• Here’s looking at youse: Understanding the place of yous(e) in Australian English

      Mulder, Jean; Penry Williams, Cara; University of Melbourne, Australia; University of Derby (Springer, 2020-08-31)
      This chapter further documents the place of yous(e) in Australian English (AuE) by analyzing occurrences in Australian literature taken from the Macquarie Dictionary’s OzCorp. Firstly, we substantiate that in AuE yous(e) has developed a singular usage alongside the plural. Analysis of the reference in 308 tokens within our subcorpus of literature finds 40% clearly have a singular referent and that such forms occur in just over half of the texts. Secondly, we provide an analysis of its social evaluation as a stigmatized form by examining its utilization in the voices authors give to their characters. Focussing on texts with high use, we uncover yous(e) is linked both to particular ‘types’ and to certain fictional worlds/milieus. In both cases, the authors draw on understandings of it as Australian and working class, with recognition of its claimed Irish origins only (potentially) indirectly indexed.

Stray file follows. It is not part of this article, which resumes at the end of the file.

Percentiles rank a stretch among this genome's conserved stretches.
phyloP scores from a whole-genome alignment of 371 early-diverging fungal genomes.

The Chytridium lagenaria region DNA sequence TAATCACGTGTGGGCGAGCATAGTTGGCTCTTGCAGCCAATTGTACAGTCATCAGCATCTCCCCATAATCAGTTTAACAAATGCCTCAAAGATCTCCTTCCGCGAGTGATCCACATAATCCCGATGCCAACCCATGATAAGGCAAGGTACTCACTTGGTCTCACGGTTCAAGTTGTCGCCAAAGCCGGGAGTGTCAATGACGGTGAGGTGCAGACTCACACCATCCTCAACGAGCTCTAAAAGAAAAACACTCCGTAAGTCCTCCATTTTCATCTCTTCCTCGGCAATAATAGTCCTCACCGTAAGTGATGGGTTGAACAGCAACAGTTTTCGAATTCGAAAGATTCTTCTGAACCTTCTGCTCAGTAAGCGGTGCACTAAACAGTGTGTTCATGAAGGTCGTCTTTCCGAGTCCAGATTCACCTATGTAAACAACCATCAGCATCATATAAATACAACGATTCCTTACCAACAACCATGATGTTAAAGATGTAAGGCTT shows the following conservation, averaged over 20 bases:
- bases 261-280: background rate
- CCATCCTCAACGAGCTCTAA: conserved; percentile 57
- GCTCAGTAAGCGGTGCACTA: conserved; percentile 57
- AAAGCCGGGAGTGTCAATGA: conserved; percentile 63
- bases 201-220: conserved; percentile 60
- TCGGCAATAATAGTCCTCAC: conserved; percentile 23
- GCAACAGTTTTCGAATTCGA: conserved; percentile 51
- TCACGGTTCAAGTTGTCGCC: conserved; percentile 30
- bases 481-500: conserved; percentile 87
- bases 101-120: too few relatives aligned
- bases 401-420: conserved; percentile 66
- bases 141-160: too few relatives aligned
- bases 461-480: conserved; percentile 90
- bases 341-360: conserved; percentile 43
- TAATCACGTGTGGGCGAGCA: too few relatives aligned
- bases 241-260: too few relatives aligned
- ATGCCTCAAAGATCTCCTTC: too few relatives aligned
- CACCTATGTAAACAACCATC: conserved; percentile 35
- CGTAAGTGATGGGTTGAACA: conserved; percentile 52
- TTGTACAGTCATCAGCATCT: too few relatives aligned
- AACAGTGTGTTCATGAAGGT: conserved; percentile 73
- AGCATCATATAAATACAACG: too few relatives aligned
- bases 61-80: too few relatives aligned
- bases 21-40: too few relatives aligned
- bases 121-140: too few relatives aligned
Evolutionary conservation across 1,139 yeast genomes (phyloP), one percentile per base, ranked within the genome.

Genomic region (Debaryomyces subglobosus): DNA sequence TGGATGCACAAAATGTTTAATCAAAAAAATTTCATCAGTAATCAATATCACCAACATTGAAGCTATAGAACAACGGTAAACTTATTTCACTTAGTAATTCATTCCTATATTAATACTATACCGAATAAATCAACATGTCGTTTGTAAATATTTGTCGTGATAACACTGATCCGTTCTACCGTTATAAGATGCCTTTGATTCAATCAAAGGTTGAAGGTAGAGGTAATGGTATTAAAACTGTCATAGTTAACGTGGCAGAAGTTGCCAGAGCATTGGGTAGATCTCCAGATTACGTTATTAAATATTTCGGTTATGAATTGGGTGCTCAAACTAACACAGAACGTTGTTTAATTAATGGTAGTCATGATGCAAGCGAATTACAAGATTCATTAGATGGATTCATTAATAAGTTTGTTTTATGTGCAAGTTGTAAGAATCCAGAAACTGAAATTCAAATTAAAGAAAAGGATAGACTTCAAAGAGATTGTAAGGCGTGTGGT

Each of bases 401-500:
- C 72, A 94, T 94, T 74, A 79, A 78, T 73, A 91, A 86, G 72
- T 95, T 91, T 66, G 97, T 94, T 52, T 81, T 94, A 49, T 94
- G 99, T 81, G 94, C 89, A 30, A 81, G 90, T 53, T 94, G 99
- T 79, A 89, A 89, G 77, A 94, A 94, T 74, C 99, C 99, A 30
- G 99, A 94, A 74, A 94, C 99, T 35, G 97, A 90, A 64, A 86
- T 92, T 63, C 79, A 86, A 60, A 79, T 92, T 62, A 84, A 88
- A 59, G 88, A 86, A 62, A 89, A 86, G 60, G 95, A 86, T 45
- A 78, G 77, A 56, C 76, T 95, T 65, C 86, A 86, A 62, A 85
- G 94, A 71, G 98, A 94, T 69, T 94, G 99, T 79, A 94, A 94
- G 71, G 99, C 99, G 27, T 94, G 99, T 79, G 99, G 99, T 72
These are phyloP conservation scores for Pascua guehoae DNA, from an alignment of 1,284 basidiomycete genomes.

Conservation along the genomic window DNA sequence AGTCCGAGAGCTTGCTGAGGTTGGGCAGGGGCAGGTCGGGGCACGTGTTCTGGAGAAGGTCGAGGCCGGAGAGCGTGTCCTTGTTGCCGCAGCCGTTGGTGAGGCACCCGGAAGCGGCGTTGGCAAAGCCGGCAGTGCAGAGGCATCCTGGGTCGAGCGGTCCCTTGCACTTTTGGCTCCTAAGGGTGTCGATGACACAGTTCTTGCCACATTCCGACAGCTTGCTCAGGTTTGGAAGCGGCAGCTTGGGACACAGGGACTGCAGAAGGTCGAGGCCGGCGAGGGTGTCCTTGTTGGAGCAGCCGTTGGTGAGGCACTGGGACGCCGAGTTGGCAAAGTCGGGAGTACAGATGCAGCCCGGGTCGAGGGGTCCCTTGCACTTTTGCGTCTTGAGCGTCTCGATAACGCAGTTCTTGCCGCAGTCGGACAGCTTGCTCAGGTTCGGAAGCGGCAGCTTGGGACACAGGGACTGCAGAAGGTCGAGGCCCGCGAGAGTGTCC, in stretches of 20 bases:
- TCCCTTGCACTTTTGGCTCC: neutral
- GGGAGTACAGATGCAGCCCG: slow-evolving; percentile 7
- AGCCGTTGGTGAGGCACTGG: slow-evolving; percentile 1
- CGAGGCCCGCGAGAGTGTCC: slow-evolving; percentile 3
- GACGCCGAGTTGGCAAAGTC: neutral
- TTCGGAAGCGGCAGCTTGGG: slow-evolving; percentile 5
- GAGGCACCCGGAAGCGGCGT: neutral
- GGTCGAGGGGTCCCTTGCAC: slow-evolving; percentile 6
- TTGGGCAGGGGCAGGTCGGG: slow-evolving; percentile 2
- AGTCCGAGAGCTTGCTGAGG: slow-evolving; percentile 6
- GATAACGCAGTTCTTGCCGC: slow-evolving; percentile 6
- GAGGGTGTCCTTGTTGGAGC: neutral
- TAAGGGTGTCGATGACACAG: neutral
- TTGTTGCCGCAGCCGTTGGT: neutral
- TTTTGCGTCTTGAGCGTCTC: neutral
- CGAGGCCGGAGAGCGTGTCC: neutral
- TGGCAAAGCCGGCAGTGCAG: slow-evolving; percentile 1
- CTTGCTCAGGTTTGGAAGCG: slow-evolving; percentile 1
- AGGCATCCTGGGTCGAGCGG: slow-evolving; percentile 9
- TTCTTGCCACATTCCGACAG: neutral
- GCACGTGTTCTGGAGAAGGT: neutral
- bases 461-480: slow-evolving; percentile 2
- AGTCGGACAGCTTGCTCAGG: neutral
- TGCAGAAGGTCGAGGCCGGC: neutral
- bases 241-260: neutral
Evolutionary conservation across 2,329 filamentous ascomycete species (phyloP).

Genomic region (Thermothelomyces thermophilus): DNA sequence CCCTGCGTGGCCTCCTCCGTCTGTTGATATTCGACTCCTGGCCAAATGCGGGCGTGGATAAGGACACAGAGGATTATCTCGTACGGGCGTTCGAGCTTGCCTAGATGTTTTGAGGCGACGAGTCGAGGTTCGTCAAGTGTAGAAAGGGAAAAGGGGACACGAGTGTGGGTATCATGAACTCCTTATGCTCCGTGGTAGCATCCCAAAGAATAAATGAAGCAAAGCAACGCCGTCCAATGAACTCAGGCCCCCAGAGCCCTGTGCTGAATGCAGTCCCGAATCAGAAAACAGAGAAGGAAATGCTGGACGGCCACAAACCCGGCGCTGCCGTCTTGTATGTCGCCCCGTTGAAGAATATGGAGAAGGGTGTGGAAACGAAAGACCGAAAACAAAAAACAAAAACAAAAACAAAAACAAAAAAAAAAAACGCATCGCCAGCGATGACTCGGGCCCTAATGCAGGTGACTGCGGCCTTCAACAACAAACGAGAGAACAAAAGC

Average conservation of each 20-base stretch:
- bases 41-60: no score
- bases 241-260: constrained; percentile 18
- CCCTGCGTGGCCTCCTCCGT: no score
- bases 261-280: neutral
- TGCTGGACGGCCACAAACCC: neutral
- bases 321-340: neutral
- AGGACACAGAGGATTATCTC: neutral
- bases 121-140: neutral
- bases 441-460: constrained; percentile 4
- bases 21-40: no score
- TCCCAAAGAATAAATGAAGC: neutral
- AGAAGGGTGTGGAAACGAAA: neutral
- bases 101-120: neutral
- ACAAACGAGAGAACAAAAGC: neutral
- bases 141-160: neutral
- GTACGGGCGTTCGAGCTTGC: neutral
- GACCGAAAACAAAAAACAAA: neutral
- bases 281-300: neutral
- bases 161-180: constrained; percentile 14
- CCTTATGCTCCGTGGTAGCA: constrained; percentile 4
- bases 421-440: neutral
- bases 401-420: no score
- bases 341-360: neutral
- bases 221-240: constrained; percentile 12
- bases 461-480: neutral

• A 'History of the Present': reflections on the representation of History in peace and conflict research in Hudson, Robert, C. and Heintze, Hans - Joachim (eds), Different approaches to peace and conflict research

      Hudson, Robert Charles; University of Derby (University of Deusto Press, Bilbao, Spain, 2008)
      For Hudson, history of the present is, at its simplest level, history without hindsight but with insight, and it is this that makes it different from other forms of history, and necessitates also that the historian of the present borrows methodologies, ideologies and practice from other academic disciplines. The historian of the present is an interdisciplinarian. Being a historian of the presnt often entails fieldwork and conducting interviews rather than working in the 'dusty' archives normally associated with the work of the more conventional historian. Indeed, to some extent the historian of the present works very much more like an anthropologist, or even like a journalist, rather than the so-called 'traditional' historian. The historian of the presnt should have a deep knowledge of the culture of the area that they are researching and representing. This involves insight, and this insight is given more credibility if the historian knows the language(s) of the area concerned and has mastered, or at least engaged in other disciplines, such as literature, or anthropology, politics and languages.
    • Holocaust remembrance as ‘civil religion’: the case of the Stockholm Declaration.